Australia’s low-tax economy highlights a “double-edged sword”, expert says
A new study shows Australia is a relatively low taxing country compared to other countries, but an expert says this highlights a “double-edged sword” in maximising the benefits of lower taxes.
According to a study by international accounting and consultancy network UHY Haines Norton, Australia collects just 23% of gross domestic product in tax.
This is lower than all but one G8 nation (Russia), and sixth overall in a list of the 23 economies analysed.
Australia’s tax collected as a percentage of GDP was also 21%, lower than the combined average of the three major eurozone economies of Germany, France and Italy.
The research looked at tax and GDP data for 23 countries across UHY’s international network, including the G8, key emerging economies and BRIC nations (Brazil, Russia, India and China).
It did not include the compulsory 9% superannuation guarantee charge Australian businesses are subject to, which does not exist in Europe.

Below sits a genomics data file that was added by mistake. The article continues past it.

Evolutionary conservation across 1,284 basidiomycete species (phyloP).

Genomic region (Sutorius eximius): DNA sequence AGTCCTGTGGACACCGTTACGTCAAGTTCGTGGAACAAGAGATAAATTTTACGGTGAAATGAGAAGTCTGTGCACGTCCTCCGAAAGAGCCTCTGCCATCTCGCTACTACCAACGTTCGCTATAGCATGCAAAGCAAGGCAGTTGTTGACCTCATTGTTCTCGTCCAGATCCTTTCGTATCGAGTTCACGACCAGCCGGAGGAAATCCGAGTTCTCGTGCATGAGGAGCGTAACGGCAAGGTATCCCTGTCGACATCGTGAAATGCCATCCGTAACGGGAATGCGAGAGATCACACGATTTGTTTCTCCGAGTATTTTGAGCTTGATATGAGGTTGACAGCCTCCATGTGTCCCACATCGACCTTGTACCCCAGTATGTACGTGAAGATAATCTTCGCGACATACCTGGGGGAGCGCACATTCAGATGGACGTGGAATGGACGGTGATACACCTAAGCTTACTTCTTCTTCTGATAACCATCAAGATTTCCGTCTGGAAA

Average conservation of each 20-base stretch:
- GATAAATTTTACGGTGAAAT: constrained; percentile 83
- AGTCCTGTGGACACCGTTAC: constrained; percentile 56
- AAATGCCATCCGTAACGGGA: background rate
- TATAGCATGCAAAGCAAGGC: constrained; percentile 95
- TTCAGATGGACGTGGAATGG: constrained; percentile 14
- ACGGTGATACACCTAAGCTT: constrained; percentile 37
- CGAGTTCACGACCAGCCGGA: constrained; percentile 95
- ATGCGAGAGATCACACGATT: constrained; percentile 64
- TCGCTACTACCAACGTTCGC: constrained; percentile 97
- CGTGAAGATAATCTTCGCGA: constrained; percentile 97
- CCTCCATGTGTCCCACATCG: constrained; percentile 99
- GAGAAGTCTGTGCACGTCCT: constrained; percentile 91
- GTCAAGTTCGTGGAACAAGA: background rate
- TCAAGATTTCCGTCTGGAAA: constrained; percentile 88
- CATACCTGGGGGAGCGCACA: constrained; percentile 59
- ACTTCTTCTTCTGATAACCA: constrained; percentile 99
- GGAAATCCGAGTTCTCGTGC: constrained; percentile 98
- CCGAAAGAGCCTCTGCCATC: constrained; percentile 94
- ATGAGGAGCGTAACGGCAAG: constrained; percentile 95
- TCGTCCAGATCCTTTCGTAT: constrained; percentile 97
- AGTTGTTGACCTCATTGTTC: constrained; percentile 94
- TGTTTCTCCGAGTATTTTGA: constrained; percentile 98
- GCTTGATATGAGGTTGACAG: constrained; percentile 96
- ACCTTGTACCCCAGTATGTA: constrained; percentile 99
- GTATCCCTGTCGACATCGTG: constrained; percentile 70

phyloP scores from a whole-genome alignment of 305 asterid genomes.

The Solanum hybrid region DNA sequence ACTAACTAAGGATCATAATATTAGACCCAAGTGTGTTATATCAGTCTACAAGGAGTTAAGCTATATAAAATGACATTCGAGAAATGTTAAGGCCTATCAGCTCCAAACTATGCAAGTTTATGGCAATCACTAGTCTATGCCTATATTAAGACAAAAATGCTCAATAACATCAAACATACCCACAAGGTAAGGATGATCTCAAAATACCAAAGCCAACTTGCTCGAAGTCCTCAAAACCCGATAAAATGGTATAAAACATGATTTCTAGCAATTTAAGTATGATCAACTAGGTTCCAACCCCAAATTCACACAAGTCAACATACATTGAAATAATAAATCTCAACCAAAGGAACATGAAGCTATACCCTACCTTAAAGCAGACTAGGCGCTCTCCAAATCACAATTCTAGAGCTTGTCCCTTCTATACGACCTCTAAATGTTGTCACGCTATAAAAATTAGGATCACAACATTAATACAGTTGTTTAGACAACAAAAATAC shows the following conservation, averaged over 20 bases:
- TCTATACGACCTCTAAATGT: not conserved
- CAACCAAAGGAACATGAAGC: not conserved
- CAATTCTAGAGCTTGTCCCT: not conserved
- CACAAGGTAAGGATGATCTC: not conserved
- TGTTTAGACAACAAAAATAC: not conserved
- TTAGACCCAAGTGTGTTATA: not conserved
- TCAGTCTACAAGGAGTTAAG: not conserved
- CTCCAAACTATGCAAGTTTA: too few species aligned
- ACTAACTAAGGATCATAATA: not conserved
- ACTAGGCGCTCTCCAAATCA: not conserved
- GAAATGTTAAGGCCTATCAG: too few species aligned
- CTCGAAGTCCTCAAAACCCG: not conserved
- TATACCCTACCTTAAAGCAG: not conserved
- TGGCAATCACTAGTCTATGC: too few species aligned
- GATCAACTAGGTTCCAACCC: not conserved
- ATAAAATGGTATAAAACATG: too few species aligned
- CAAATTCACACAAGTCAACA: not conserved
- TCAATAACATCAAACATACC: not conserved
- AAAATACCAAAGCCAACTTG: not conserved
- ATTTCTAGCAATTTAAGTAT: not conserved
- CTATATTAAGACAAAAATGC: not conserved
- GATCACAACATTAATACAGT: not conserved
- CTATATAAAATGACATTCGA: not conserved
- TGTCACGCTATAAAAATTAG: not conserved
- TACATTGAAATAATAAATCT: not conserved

Australia collected US$354.1 billion of taxes from GDP of US$1,507.4 billon in the most recent tax year. Of that total, indirect taxes were US$118.4 billion and income taxes US$202.7 billion.
According to Michael Garrone, chairman of the UHY Haines Norton Australia tax group, the findings show Australia is a relatively low taxing country, which might surprise many people.
However, Garrone says it also highlights a “double-edged sword” in maximising the benefits of lower taxes.
“Our current tax competitiveness on a global scale has clear advantages for business and the economy,” Garrone says.
“[But] there’s a danger that it will be undermined by any policies or new taxes that increase labour costs and diminish productivity.”
“Coupled with a current skills shortage many industries are experiencing, we run the risk of throwing the baby out with the bathwater and limiting the relative advantage our economy has.”
“Globally, countries like Germany, Italy and France clearly face tougher times. However… their high tax burden is often identified as an important factor inhibiting economic growth.”
“Many G8 nations facing the eurozone crisis over the last few years have attempted to reduce their debt levels by raising taxes.”
From a tax perspective, Garrone says this poses a “catch-22 situation” because they’re “pricing themselves out of the market by raising taxes to pay down debts while at the same time eroding competitiveness even further”.